Monthly Archives: January 2017

Picture showing SQL Server Agent Properties Window

How to setup how much Agent Job History is retained

I was asked to do a historic analysis of SQL Server jobs to determine their statistics, such as the number of runs, average run duration, successes/failures etc. As part of the daily checks I do on a server I’d only check the job runs for the past 24 hours. So I was surprised when I started the analysis and saw that averages for the same job across servers varied significantly.

When I looked at the msdb.dbo.sysjobhistory table of the server with the lowest averages I noted that there were only 999 rows and the history only went back a day or two.

So I had effectively no history on that server. When I looked at another the sysjobhistory table had almost 10 million entries, roughly 4 Gb of data! (The joys of taking over someone else’s environment)

This got me looking at the history settings for the SQL Agent. To open the SQL Server Agent Properties while in SQL Server Object Explorer right click on SQL Server Agent and then click on properties.

Picture showing SQL Server Agent Properties Window

For the first server the history settings were set to the default of 1000 lines for the log as a whole and 100 lines for the individual jobs. If you have a job that runs 4 steps that will use 5 lines, one line for the job and one line for each of the steps that are run. When I looked at the history settings on the second, server as you would expect, no settings had been applied.

Some sensible thresholds needed to be applied across the environment. I’m not going to dictate to you what your retention policy should be regarding job run history but I will say it can be as much as business decision as a server maintenance one so ask around if people need a record that something has run.

You may be in the position that you can be specific enough to enter row values but most organisations will have jobs that run weekly or monthly. In that case you may be better off using the “Older than” option and setting a retention period rather than using rows.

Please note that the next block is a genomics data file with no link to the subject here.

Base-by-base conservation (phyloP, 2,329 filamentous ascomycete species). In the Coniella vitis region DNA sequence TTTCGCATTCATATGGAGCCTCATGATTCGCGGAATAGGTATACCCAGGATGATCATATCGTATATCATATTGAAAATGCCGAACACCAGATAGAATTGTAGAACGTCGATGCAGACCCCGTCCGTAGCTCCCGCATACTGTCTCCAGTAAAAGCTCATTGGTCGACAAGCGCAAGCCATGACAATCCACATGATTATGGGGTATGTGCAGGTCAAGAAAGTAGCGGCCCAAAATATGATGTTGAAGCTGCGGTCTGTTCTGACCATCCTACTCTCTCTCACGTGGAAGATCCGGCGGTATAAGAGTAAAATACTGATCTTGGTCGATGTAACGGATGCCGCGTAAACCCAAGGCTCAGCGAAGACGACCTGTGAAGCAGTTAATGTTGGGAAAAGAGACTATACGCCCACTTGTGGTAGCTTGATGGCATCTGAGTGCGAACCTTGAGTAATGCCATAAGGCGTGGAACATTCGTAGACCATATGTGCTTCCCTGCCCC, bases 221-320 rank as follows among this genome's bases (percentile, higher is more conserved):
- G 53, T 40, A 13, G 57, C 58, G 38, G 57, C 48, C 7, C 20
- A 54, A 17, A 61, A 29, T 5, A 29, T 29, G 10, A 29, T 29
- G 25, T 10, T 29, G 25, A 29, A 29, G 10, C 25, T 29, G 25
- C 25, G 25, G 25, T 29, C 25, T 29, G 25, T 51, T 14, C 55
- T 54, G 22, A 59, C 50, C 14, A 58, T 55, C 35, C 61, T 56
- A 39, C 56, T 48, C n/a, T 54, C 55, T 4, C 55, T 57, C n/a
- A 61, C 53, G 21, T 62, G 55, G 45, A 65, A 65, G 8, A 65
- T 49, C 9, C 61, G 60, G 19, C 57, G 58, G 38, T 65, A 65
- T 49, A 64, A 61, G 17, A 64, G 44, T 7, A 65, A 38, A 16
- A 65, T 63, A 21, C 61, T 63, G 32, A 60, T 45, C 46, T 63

Always with logging, if you have the space, you’re better off having too much than having too little and missing data you need.  The size of each row in the sysjobhistory table is at most 4.5KB so keeping 10k rows is only around 45 Mb. If you don’t have 45 Mb to spare on your server then job history retention is the least of your worries. The worst thing that is likely to happen in storing more rows than you need is that it takes a bit longer to bring up the job history viewer. But here’s a link to some queries to help with that.

The moral of the story is just because it’s in the MSDB doesn’t mean Microsoft are taking care of it. Check your settings and make sure you’re retaining an appropriate amount of history now.

Picture showing the Application screen highlighting the Application type change from Console Application to Windows Forms Application

How to create a console application in Visual Studio that won’t open a command window when it runs

If you’ve written a small console application, say something that doesn’t require a UI e.g. a  batch script that you want to make into an exe, you’ve probably noticed that an unnecessary/unwanted command window pops up.

To stop the command window from opening you can simply make a change in the project properties by setting the Application Type from Console Application to Windows Forms Application.

This can be done from within the project, click on Projects at the top of the screen and then click on Properties as show below.

Picture showing Project options highlighting Properties

Then change the application type from Console Application to Windows Forms Application as shown below.

Picture showing the Application screen highlighting the Application type change from Console Application to Windows Forms Application